8. Dreher, Axel & Fuchs, Andreas & Hodler, Roland & Parks, Bradley C. & Raschky, Paul A. & Tierney, Michael J., 2021. "Is Favoritism a Threat to Chinese Aid Effectiveness? A Subnational Analysis of Chinese Development Projects," World Development, Elsevier, vol. 139(C).
    9. Andreas Fuchs & Hannes Öhler, 2021. "Does private aid follow the flag? An empirical analysis of humanitarian assistance," The World Economy, Wiley Blackwell, vol. 44(3), pages 671-705, March.
    10. Anaxagorou, Christiana & Efthyvoulou, Georgios & Sarantides, Vassilis, 2020. "Electoral motives and the subnational allocation of foreign aid in sub-Saharan Africa," European Economic Review, Elsevier, vol. 127(C).
    11. Eichenauer, Vera Z. & Fuchs, Andreas & Kunze, Sven & Strobl, Eric, 2020. "Distortions in aid allocation of United Nations flash appeals: Evidence from the 2015 Nepal earthquake," World Development, Elsevier, vol. 136(C).
    12. Gonschorek, Gerrit J., 2021. "Subnational favoritism in development grant allocations: Empirical evidence from decentralized Indonesia," World Development, Elsevier, vol. 139(C).
    13. Guglielmo Barone & Guido de Blasio & Elena Gentili, 2020. "Politically connected cities: Italy 1951-1991," Working Papers wp1158, Dipartimento Scienze Economiche, Universita' di Bologna.
    14. Ma, Guangrong & Qi, Qingyuan & Liu, Mengxin, 2023. "A lack of nostalgia: Hometown favoritism and allocation of intergovernmental transfer in China," China Economic Review, Elsevier, vol. 81(C).
    15. Zareh Asatryan & Annika Havlik, 2020. "The political economy of multilateral lending to European regions," The Review of International Organizations, Springer, vol. 15(3), pages 707-740, July.
    16. Fuchs, Andreas & Klann, Nils-Hendrik, 2013. "Emergency Aid 2.0," VfS Annual Conference 2013 (Duesseldorf): Competition Policy and Regulation in a Global Economic Order 79898, Verein für Socialpolitik / German Economic Association.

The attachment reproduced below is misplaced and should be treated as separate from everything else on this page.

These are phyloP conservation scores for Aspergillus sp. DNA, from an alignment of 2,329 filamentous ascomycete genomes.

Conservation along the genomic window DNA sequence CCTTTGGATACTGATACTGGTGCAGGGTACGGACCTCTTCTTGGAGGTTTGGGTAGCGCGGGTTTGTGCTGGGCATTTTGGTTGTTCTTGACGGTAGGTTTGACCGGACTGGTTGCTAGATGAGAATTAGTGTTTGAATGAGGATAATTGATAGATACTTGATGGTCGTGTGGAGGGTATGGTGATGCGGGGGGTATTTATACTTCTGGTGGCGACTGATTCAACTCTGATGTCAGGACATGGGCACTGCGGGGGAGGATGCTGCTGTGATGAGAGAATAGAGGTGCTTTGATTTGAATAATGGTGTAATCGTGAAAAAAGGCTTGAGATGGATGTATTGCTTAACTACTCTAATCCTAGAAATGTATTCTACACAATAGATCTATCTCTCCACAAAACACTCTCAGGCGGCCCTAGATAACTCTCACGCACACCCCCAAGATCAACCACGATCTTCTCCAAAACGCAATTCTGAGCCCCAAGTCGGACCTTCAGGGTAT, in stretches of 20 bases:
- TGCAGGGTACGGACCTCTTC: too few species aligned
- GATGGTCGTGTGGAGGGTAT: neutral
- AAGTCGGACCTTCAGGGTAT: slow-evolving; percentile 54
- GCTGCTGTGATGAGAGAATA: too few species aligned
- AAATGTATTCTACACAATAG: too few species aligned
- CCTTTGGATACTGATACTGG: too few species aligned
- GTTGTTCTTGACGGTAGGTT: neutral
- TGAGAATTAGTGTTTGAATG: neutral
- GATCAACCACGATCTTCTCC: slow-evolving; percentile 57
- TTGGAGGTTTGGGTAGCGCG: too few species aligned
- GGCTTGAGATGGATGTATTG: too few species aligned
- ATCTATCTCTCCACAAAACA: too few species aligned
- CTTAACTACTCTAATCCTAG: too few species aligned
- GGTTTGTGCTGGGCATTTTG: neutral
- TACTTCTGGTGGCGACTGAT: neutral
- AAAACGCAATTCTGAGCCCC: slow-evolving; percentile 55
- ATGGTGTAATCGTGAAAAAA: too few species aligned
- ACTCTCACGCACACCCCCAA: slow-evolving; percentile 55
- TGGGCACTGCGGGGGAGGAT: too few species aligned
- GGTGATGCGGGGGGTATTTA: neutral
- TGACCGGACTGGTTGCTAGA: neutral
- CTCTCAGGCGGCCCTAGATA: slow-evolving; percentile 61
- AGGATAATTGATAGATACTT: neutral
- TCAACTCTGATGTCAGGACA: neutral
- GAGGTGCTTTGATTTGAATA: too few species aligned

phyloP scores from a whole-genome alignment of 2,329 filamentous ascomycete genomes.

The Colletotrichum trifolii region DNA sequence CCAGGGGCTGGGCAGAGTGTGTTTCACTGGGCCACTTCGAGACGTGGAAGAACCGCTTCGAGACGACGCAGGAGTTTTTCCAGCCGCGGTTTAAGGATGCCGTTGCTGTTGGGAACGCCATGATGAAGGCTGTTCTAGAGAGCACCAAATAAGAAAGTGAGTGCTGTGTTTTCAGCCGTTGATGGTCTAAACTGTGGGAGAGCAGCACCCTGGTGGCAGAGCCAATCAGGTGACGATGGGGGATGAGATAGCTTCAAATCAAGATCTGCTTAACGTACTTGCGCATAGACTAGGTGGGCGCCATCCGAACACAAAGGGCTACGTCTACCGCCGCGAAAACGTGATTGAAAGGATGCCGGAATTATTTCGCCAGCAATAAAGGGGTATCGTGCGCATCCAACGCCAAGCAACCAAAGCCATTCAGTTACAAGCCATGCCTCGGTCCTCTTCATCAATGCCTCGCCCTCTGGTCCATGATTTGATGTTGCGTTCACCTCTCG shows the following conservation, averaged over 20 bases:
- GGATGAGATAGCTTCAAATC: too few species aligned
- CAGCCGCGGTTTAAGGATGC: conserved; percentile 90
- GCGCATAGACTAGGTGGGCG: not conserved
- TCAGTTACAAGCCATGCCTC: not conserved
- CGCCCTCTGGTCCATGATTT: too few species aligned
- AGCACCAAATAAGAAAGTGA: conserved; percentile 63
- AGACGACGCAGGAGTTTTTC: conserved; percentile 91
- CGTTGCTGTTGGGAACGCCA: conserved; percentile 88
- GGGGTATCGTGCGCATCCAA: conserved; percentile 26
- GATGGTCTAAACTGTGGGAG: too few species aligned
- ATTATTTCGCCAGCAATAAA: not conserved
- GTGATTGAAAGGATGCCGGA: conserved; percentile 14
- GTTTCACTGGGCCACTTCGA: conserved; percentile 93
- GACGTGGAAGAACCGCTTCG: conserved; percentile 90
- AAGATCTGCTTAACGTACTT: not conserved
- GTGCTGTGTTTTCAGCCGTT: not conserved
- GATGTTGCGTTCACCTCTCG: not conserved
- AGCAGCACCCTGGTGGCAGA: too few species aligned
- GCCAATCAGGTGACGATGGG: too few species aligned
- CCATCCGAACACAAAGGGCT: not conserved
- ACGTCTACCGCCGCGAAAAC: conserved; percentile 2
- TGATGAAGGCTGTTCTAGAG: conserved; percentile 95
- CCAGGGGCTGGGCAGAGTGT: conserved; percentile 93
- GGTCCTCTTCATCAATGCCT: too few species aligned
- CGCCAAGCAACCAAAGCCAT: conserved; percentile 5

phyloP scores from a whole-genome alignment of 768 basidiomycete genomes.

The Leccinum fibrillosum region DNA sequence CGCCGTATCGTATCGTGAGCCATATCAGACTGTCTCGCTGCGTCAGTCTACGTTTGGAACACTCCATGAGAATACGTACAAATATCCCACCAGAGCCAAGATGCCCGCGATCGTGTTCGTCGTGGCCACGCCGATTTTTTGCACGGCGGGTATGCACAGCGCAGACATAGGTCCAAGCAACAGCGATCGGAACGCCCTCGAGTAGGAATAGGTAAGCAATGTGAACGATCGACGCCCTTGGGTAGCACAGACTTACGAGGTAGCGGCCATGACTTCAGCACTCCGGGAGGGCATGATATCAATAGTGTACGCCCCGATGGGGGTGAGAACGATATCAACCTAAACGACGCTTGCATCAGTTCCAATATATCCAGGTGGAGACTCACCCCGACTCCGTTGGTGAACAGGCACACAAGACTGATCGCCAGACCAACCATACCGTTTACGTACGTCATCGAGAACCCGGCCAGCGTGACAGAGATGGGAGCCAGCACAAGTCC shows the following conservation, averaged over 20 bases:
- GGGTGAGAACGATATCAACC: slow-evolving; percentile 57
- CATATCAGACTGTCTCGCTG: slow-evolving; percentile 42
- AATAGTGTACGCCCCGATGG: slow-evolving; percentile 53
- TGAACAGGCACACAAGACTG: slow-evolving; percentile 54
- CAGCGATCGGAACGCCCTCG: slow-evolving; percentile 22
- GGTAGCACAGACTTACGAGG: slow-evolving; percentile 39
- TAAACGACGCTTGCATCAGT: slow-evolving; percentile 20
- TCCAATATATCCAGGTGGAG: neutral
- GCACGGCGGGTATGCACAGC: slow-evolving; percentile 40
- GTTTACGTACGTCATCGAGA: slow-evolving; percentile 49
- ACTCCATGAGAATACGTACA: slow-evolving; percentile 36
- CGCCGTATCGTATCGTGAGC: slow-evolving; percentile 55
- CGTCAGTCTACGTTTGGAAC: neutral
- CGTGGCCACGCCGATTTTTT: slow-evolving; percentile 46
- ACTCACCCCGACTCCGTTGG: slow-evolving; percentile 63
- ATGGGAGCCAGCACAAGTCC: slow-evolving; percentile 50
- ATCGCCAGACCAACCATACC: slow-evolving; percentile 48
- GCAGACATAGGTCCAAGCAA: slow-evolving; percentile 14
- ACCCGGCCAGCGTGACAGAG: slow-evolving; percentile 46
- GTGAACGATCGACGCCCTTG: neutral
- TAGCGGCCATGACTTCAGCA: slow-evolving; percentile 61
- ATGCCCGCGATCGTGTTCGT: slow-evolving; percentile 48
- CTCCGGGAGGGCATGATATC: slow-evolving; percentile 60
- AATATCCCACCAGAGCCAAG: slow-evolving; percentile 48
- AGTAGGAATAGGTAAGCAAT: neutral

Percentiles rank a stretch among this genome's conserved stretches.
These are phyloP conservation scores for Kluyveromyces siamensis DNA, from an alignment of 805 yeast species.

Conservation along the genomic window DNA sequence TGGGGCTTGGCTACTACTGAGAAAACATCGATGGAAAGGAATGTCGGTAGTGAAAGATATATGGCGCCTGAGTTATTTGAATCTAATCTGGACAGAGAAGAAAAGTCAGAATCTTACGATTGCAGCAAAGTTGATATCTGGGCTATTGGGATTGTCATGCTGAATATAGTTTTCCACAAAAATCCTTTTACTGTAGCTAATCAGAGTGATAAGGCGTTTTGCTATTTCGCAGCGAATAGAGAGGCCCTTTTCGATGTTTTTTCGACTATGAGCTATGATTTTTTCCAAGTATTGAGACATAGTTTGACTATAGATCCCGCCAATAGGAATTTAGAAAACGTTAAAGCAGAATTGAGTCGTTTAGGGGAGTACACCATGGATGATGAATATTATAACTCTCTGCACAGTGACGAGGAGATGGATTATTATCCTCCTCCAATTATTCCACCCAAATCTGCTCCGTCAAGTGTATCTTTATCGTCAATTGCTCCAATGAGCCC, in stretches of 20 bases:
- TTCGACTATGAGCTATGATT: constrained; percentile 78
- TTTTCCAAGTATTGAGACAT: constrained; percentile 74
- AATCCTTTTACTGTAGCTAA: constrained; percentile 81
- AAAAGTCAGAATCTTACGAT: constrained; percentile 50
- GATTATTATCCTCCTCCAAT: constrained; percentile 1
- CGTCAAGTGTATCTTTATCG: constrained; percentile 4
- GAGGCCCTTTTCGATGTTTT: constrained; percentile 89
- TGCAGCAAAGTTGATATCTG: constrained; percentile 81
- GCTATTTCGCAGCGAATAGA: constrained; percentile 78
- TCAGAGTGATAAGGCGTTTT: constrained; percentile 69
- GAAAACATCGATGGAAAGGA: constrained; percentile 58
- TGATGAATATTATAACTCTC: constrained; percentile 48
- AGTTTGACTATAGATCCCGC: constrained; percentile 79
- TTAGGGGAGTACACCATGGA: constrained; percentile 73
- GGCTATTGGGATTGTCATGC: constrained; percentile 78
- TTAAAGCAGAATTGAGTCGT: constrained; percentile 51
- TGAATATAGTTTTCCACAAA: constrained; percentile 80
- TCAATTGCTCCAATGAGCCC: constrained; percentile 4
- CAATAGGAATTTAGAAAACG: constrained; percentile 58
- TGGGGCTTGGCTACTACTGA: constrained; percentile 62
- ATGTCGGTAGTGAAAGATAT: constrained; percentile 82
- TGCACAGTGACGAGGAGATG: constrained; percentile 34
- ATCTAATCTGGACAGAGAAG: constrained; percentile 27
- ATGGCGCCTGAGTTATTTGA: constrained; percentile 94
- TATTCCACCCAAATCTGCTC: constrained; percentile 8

17. Tien Manh Vu & Hiroyuki Yamada, 2021. "Firms and regional favouritism," Economics of Transition and Institutional Change, John Wiley & Sons, vol. 29(4), pages 711-734, October.
    18. Mogge, Lukas & McDonald, Morag & Knoth, Christian & Teickner, Henning & Purevtseren, Myagmartseren & Pebesma, Edzer & Kraehnert, Kati, 2023. "Allocation of humanitarian aid after a weather disaster," World Development, Elsevier, vol. 166(C).
    19. Ehizuelen Michael Mitchell Omoruyi, 2016. "The Dragon's Goodwill: Examining China's External Finance and African Leaders' Preferentialism," Journal of International Commerce, Economics and Policy (JICEP), World Scientific Publishing Co. Pte. Ltd., vol. 7(03), pages 1-30, October.
    20. Baskaran, Thushyanthan & Lopes da Fonseca, Mariana, 2021. "Appointed public officials and local favoritism: Evidence from the German states," Journal of Urban Economics, Elsevier, vol. 124(C).

    More about this item

    Keywords

    Humanitarian aid; Natural disasters; Regional favoritism; Birth regions;
    All these keywords.

    JEL classification:

    • H84 - Public Economics - - Miscellaneous Issues - - - Disaster Aid

    Statistics

    Access and download statistics

    Corrections

    All material on this site has been provided by the respective publishers and authors. You can help correct errors and omissions. When requesting a correction, please mention this item's handle: RePEc:eee:pubeco:v:208:y:2022:i:c:s0047272722000068. See general information about how to correct material in RePEc.

    If you have authored this item and are not yet registered with RePEc, we encourage you to do it here. This allows to link your profile to this item. It also allows you to accept potential citations to this item that we are uncertain about.

    If CitEc recognized a bibliographic reference but did not link an item in RePEc to it, you can help with this form .

    If you know of missing items citing this one, you can help us creating those links by adding the relevant references in the same way as above, for each refering item. If you are a registered author of this item, you may also want to check the "citations" tab in your RePEc Author Service profile, as there may be some citations waiting for confirmation.

    For technical questions regarding this item, or to correct its authors, title, abstract, bibliographic or download information, contact: Catherine Liu (email available below). General contact details of provider: http://www.elsevier.com/locate/inca/505578 .

    Please note that corrections may take a couple of weeks to filter through the various RePEc services.

    IDEAS is a RePEc service. RePEc uses bibliographic data supplied by the respective publishers.